I am a dog person. Dogs are and always will be my favorite animal. One of my best memories is hosting a “radio” show with my Rottweiler, Bear, whom I snuck into my room as a kid to be my cohost. Through my sea duty years I was anxious for shore duty, in order to get a dog. In my time technical school I coveted the Marine barracks’ Boxer was a Corporal (for killing an errant gopher in their yard). Upon moving to DC, I was able to get my weird black pug dog, named Nacho.
Recently I ran into my old commander. One of the first things he said to me was, “I your Facebook. Cats… right?” Le sigh. Everyone thinks I am a cat lady.
Some years back my ex-boyfriend and I adopted gray kitten named Mr. Kitty, who ran away after a month or so. My guy was sad. A mutual friend saw a chance to solve two problems with one solution. This friend’s wife’s sister had taken in a stray, and she quickly became disinterested the cat. The friend tried to cheer up my boyfriend with this replacement cat. However, Replacement Cat lacked the positive attributes long-gone Mr. Kitty. In boyfriend’s mind, I already had a cat-sized dog so adding Replacement Cat to the mix wouldn’t be that much more effort for me. So one day, Boyfriend shows up unannounced to my apartment with Replacement Cat and all of Replacement Cat’s things.
So Replacement Cat, Nacho and I live together chaotically for a spell in a 720 square-foot apartment. Being a sole owner of a dog is a huge responsibility. Can’t leave them alone; they’ll eat things they aren’t supposed to, hurt themselves or run away if you leave them longer than 6 hours unsupervised.
Nacho + White House work/travel schedule= Lots of Guilt for Julianne.
So Nacho eventually went to live with my parents, where he gleefully runs amuck doing hoodrat stuff with two pug friends. Things didn’t work out either with the boyfriend either. Note to you guys out there, if your girlfriend doesn’t specifically ask for a cat, how about don’t give her a cat. Hashtag truth.
Having been a zealous dog person, I was knowledgeable about canine care. I winged the process of caring for Replacement Cat. I fed her, cleaned the litter, and watched my couch sides get shredded like an unwanted credit card offer. I dubbed Replacement Cat “Chloe” and bought her a green sparkly collar that she wriggled out of at every opportunity.
When Nacho departed I began taking notice that Chloe looked at best, unwell. Knotted fur mats made up the base of her tail. I didn’t know short haired cat required brushing, assuming cats groomed themselves. She would throw up her food every other day. Imagine my surprise at hearing a cat go into heat, yikes. She also genuinely enjoyed ripping to shreds anything upholstered, couches, curtains, low hanging sweaters. I too looked unwell; unbeknownst to me I was allergic to cats (and dogs).
I didn’t ask for this cat, but I accepted it, she was my responsibility now. Having volunteered animal shelters and seen one too many Sarah McLachlan SPCA commercials, I knew taking Chloe to the pound was definitely a dick move.
My 20’s were full of stressful drama, as I imagine most peoples’ are. That period is full of moving, breakups, destitution, existential crises and bad haircuts. Over time I realized anything is survivable if you remember two simple things:
1. live in the now
2. do the best with what you have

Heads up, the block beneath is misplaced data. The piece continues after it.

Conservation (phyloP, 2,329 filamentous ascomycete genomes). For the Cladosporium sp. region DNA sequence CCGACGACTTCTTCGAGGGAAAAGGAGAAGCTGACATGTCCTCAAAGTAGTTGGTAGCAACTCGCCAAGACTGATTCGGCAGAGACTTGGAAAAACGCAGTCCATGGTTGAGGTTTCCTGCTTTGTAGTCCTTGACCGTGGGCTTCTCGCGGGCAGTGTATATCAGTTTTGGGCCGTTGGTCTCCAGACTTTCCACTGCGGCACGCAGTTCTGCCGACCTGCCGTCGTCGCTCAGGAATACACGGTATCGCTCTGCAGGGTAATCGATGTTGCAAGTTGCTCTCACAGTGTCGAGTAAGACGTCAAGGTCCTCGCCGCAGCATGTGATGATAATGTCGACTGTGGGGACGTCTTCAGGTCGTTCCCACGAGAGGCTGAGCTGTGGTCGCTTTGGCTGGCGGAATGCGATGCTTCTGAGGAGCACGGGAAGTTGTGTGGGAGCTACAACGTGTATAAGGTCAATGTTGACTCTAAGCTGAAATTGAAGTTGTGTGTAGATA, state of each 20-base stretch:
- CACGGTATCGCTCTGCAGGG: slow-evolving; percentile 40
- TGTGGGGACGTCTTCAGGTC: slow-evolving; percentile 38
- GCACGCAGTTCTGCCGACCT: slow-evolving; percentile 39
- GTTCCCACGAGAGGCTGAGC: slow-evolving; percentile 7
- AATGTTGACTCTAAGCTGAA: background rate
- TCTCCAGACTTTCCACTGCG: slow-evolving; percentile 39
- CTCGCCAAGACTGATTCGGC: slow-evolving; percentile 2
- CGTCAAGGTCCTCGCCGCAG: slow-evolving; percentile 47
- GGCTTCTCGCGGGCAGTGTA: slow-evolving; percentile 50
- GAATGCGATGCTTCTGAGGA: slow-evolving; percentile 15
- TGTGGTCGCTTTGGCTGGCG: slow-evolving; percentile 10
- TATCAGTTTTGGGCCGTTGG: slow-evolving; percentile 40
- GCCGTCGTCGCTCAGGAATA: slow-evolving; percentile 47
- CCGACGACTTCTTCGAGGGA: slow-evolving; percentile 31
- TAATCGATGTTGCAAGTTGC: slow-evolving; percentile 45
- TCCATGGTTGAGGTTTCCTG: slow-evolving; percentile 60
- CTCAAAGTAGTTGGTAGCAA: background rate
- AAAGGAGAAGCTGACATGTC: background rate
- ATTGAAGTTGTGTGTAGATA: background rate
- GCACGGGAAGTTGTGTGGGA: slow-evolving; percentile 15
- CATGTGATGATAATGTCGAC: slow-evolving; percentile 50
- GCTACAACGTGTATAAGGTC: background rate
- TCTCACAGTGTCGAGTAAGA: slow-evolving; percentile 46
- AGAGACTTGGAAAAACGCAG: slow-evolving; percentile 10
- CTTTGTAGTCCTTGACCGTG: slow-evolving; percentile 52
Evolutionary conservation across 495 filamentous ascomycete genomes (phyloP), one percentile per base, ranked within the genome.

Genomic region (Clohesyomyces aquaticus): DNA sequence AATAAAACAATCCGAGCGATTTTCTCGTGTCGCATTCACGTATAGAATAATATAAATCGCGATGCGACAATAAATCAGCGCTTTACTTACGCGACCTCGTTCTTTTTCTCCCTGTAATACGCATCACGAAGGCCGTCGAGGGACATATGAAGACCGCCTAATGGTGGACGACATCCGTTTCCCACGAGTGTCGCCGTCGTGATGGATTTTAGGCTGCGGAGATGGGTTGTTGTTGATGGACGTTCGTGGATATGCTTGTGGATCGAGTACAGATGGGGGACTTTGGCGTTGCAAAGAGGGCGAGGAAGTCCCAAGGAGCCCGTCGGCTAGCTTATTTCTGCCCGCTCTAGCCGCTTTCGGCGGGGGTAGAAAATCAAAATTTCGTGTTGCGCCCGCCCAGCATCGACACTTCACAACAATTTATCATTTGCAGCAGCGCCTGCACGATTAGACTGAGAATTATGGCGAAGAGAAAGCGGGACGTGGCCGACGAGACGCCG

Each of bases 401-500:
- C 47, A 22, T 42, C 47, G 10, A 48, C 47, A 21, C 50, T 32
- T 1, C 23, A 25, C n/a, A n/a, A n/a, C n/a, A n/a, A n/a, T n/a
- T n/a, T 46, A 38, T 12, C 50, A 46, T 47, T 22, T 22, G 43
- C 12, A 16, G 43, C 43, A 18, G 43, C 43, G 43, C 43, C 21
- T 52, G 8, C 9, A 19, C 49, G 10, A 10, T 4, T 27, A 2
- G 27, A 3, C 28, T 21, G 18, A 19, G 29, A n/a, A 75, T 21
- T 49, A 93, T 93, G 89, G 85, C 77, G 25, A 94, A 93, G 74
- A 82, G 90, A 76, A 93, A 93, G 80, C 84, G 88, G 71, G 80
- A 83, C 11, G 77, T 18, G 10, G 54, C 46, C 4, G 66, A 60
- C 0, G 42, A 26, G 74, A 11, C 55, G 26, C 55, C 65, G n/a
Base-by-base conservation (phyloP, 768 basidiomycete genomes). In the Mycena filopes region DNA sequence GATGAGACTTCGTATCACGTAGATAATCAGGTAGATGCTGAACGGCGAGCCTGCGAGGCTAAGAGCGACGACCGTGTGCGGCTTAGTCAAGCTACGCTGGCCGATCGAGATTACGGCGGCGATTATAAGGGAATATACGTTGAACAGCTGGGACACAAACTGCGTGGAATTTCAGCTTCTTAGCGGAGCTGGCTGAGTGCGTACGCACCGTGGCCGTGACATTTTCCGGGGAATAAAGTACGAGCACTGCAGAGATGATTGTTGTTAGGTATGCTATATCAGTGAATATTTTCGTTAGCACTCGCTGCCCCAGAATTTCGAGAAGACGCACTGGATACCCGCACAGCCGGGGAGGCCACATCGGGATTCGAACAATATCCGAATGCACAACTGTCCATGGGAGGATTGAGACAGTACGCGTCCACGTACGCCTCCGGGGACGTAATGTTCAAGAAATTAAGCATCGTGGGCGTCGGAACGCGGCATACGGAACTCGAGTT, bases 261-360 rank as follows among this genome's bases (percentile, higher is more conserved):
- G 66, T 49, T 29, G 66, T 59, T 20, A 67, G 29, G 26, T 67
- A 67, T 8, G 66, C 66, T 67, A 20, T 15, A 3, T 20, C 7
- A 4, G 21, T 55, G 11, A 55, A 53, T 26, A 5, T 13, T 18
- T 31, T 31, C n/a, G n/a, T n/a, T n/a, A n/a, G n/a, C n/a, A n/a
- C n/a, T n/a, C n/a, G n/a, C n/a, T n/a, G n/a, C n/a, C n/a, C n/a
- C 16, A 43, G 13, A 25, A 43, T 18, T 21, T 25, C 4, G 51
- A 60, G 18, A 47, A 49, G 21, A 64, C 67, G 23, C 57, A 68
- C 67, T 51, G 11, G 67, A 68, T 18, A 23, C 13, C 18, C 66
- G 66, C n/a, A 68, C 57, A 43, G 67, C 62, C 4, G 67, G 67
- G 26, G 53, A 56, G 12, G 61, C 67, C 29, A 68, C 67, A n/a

For a long time I thought owning a dog would make me happy. I debated putting my cat up for adoption at a shelter and adopting a dog. Again, a total dick move. It then occurred to me that even when I had a dog, I wasn’t happy.
Using my newly acquired philosophies, instead of dreaming of dogs, I tried harder at caring for the cat I already owned. Regular brushing helped. Clipping her claws and a tall wire basket decreased furniture destruction. I stopped putting the collar on her that she clearly hated and started to call her “Kitty”. A trip to the vet halted the monthly caterwauling. I actually read the Cat Fancy magazine instead of just Instagramming it. My doctor prescribed me allergy medicine. Fun fact: I’m also allergic to dust, so my sniffles were only semi-attributed to Kitty. With a little effort and a lot of vacuuming, home life became tranquil for us both.
Around this time is when I got promoted to E-7. During Chief’s training I had introduce myself frequently.
Most people: “Good Morning, I’m Chief Select Joe Smith, I’m married to my wife [a lot of people said this], and I’ve got 2.5 kids.”
Me: “Good Morning, I’m Chief Select Julianne Metzger, I’ve got a cat. I like cats.”
I believe that simple introduction forever labeled me as, “cat lady”. Writing I can do, extemporaneous speaking in public, not so much.
Later that year, my roommate transferred to Kansas, and left me alone to live with Kitty. No roommate, no boyfriend, just me and Kitty.
Naturally, I started talking about my cat frequently. I started noticing all the weird/funny things she did. I posted photos of Kitty on social media. The more I posted about Kitty, the more friends/colleagues would send me funny pictures of cats. A friend got me a subscription to Cat Fancy magazine. Another friend bought me a cat tea towel; mom got me cat pajamas. I sharply increased the amount of meows I uttered in conversations.
Then a coworker told me about a Cat Show via a Facebook message. I went to the Cat Show to snicker at the cat people. “Look at these ridiculous cat people with their cat people shirts and bumper stickers and lack of social skills,” I thought smugly.
“But you’re here,” said my conscience. “You’re one of them, meow.”